Queen’s Land on Ambergris Caye – what the law says

Thursday, December 3rd, 2020

In Belize, there is a law regarding the usage of beaches or land along the coasts. This type of property, known as Queen’s Land, is 66 feet of land at the shore of any water body and cannot be purchased. It is considered public land, even in the case where it is adjacent to private property.

The topic of Queen’s Land has been a controversial one with landowners, who believe they can restrict access to the public. In past interviews, personnel at the Ministry of Natural Resources (MNR) in charge of this law explained that all land up to 66 feet from the high-water level is considered National Land or Queen’s Land. According to them, once it falls near someone’s property, the usage must be nonexclusive, no type of structures can be erected, and such areas are to be kept accessible to the public. Additionally, the Physical Planning Department in the said Ministry has indicated that an inspection is conducted to assess the situation and find a suitable solution whenever there is a violation.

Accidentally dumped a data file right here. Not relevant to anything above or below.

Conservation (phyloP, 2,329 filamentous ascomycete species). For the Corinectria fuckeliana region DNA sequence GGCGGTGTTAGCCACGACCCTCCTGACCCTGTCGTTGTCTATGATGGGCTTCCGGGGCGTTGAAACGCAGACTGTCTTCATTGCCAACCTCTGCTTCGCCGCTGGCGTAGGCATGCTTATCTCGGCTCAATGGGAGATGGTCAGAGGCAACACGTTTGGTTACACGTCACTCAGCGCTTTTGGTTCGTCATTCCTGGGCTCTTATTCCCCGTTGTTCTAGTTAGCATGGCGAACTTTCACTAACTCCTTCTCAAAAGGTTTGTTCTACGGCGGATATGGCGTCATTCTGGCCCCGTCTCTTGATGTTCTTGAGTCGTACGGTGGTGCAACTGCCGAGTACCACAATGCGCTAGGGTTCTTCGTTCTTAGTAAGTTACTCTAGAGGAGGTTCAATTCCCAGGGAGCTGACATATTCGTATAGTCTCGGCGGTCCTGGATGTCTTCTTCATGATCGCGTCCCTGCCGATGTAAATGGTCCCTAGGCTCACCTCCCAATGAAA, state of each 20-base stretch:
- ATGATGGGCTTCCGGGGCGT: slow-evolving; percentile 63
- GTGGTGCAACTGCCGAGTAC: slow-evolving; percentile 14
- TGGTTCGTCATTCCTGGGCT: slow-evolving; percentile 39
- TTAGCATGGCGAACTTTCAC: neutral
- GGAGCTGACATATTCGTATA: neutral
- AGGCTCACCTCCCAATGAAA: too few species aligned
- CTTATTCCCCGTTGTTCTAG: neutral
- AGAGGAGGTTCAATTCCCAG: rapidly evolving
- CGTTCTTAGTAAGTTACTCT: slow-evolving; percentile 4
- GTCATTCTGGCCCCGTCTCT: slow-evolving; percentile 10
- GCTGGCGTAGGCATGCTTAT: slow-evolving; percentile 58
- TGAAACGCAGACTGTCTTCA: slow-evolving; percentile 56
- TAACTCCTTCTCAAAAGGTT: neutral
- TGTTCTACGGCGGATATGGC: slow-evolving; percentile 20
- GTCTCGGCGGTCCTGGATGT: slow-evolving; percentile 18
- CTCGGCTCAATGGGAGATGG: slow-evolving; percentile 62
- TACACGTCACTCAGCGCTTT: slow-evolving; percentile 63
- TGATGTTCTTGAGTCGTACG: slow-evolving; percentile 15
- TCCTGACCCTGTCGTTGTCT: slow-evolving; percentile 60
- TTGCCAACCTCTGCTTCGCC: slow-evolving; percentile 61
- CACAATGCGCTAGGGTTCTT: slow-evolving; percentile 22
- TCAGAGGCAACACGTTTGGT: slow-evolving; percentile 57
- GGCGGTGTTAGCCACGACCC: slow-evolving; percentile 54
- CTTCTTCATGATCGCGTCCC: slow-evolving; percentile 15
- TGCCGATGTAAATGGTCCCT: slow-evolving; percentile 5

Problems accessing Public Land in San Pedro Town

In San Pedro Town, the restriction to access Queen’s Land has had its share of controversies, especially when landowners believe they have exclusivity. The most recent case speaks about a piece of public land that has apparently been sold. For many years, the property in question was used by local fishermen, tour guides, and anyone needing access to it. According to testimonials by those affected, attempts were made to lease it, not for business or private use, but to maintain it and even use it as a refuge for boats during inclement weather. Such requests were refused, explaining that ‘Queen’s Land’ is not for sale or lease. 

About a month ago, however, the property was declared as purchased, and whatever assets/items people were on the said property were ordered to be removed, to everyone’s surprise. The property, ‘Queen’s Land,’ was reportedly acquired by a real estate agent, and the buyer is allegedly working on the land for private use. Those affected now must find another place to work and secure their means of labour- boats, among other belongings. 

The affected islanders said they wish for a viable solution, and they ask the relevant authorities to look into this urgent matter. The Lands Department and the MNR were contacted to explain what someone can and cannot do regarding public property and the current situation with the public land sale. The calls have yet to be answered.

It is unknown when the apparent sale took place, but it is believed that it was done under the watch of the previous administration. 

We will continue following this story.


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